3 minute read

Thank You to Everyday Heroes

What does it mean to be a hero? In the movies, it’s often someone wielding a hammer, swinging building to building, or foiling a villain bent on world destruction. It’s easy to see why people are captivated by these larger-than-life figures. But do you need a cape or superpowers to be a hero?

Webster’s Dictionary definition of a hero is:

Hero (n)

A: a mythological or legendary figure often of divine descent endowed with great strength or ability

B: an illustrious warrior

C a person admired for achievements and noble qualities

D: one who shows great courage

Often, we get caught up in A and B—but are those the true underlying qualities that define a hero? Let’s look at Captain America. What makes him beloved?

He continuously puts other first.

It’s no coincidence that Captain American wields a shield, not a sword. He dedicates himself to keeping others safe through caring and compassion.

He doesn’t seek attention.

You won’t see him in any victory parades or press conferences. “I am Iron Man” is not his style. Others follow him because of his dedication to them.

Humble origins.

Steve Rogers wasn’t a billionaire, a high-ranking official or a person of prestige. He was an average person who wanted to help his country and found himself in a position to do so.

He brings out the best in people.

Captain America brings together an ensemble of distinctly different people—each with their own problems and abilities—and inspires them to work together for a common good.

He never gives up.

Through ups and downs and in tough moments, he perseveres and encourages others to fight on.

None of those qualities are superhuman. In fact, they seem to align with parts C and D in our definition of a hero.

Of course, every hero needs a villain, but not all villains have faces or a sinister agenda. Over the past few months, the COVID-19 virus has steadily crept across the world. It has attacked every aspect of life for billions of people worldwide. Throughout this struggle, there have been countless people, across many different sectors, exhibiting the same qualities discussed above.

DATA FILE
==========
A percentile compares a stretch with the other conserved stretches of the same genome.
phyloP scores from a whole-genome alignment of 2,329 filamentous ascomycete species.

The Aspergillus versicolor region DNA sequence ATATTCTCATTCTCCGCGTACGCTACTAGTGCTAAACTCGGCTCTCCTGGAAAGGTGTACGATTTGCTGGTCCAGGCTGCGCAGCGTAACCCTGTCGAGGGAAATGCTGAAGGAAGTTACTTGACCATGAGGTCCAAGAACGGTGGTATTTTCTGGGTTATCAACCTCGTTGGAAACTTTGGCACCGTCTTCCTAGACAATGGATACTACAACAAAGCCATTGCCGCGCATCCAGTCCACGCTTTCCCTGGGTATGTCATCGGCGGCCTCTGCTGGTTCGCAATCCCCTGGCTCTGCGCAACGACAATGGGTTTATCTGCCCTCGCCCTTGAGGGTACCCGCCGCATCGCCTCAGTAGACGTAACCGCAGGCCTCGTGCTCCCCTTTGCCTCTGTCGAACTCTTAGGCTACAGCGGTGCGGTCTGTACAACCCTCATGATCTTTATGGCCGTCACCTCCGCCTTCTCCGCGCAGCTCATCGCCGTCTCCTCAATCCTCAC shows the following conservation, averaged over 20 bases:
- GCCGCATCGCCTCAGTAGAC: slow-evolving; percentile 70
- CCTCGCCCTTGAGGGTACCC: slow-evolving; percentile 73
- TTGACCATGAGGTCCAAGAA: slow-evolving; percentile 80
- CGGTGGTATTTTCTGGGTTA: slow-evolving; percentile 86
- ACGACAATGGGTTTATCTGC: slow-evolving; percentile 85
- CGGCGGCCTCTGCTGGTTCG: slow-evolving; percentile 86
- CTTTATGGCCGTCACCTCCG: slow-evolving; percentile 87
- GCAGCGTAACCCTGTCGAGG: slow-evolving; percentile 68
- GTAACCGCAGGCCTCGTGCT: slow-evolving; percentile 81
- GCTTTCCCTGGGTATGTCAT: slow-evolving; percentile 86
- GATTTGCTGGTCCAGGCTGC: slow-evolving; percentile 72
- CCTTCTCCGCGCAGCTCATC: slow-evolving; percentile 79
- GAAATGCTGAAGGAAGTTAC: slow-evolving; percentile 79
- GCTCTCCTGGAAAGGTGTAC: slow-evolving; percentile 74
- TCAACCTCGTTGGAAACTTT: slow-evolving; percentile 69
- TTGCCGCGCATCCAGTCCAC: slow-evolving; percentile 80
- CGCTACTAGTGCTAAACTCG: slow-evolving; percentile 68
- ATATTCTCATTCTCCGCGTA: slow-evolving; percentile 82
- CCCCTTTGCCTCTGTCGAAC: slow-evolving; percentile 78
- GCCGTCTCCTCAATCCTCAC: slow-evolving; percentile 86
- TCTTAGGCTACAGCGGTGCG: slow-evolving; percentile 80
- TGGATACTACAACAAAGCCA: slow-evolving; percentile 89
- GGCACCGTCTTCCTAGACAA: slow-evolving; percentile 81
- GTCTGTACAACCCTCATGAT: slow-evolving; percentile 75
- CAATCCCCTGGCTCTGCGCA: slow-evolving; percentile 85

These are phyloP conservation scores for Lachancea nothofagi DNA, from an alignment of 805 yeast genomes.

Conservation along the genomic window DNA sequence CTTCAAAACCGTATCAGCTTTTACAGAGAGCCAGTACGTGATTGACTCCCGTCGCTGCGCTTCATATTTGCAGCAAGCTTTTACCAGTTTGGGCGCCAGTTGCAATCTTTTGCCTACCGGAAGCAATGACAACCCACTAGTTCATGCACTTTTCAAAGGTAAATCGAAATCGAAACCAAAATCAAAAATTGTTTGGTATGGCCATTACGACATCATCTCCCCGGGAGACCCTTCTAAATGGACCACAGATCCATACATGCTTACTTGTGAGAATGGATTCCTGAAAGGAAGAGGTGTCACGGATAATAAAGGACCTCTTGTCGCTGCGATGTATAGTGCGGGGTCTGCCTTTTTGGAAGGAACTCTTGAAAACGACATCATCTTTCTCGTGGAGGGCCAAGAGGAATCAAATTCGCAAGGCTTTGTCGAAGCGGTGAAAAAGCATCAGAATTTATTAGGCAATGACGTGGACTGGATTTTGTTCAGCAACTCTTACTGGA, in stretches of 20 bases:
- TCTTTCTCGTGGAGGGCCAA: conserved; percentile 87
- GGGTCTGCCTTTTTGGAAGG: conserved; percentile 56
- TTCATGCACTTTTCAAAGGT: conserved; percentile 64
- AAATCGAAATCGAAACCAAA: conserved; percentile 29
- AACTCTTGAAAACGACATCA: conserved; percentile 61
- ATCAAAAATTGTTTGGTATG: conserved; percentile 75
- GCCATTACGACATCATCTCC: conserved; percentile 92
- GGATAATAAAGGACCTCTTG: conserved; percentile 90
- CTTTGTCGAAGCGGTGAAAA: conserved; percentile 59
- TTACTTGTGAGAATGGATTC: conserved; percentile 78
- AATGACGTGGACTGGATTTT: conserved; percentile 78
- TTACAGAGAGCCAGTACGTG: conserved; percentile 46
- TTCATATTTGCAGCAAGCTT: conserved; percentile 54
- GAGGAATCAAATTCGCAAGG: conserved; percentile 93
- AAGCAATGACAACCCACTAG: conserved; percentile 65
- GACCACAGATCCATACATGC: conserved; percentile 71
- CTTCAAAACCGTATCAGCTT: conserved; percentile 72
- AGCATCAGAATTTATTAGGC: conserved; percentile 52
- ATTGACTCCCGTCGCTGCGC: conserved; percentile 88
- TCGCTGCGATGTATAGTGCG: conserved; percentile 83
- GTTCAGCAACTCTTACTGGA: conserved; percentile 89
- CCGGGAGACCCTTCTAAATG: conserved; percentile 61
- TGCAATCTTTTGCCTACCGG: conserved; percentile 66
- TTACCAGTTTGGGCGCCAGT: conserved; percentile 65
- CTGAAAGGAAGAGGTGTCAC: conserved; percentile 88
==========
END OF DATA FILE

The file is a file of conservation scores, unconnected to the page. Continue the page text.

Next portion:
They are the heroes we don’t so readily talk about. The doctors and nurses battling the rapid influx of infected people while still taking care of pre-existing patients. The emergency workers in the field assisting our communities. The utility workers manning vital installations 24/7 to keep the lights on, the Wi-Fi enabled, and the water running. They all play a key role in this global crisis. The transportation and delivery workers keeping our supply chain running.

Equally as important are the retail workers who continue to work the checkout counters, stock the shelves of the supermarkets, and ensure people are fed and supplied. To say they are working under extreme conditions is putting it mildly. Amidst people’s fears and needs, many retailers are experiencing upwards of 100 percent increase in demand. E-commerce pickups and home grocery deliveries are backed up weeks on fulfillment time. It would be difficult for retailers to overcome this unexpected rush for products even under normal circumstances.

The retail workers fighting through this crisis do not have the benefit of working from home. With an uncertain road ahead, these workers will continue to play a vital service to our communities. They are battling through long hours, frightened customers, childcare needs at home and risk of exposure to the virus. We cannot take them for granted.

There are a few things we can do in order to show appreciation:

As Captain America fought for his team, ordinary people everywhere are fighting for each other. The most important aspect of a hero is someone who continuously shows great courage in uncertain times and works forward for the benefit of everyone. On behalf of Logile, thank you to all those heroes who continue to persevere. Stay safe!

For additional guidance and reading around COVID-19, check out the following:

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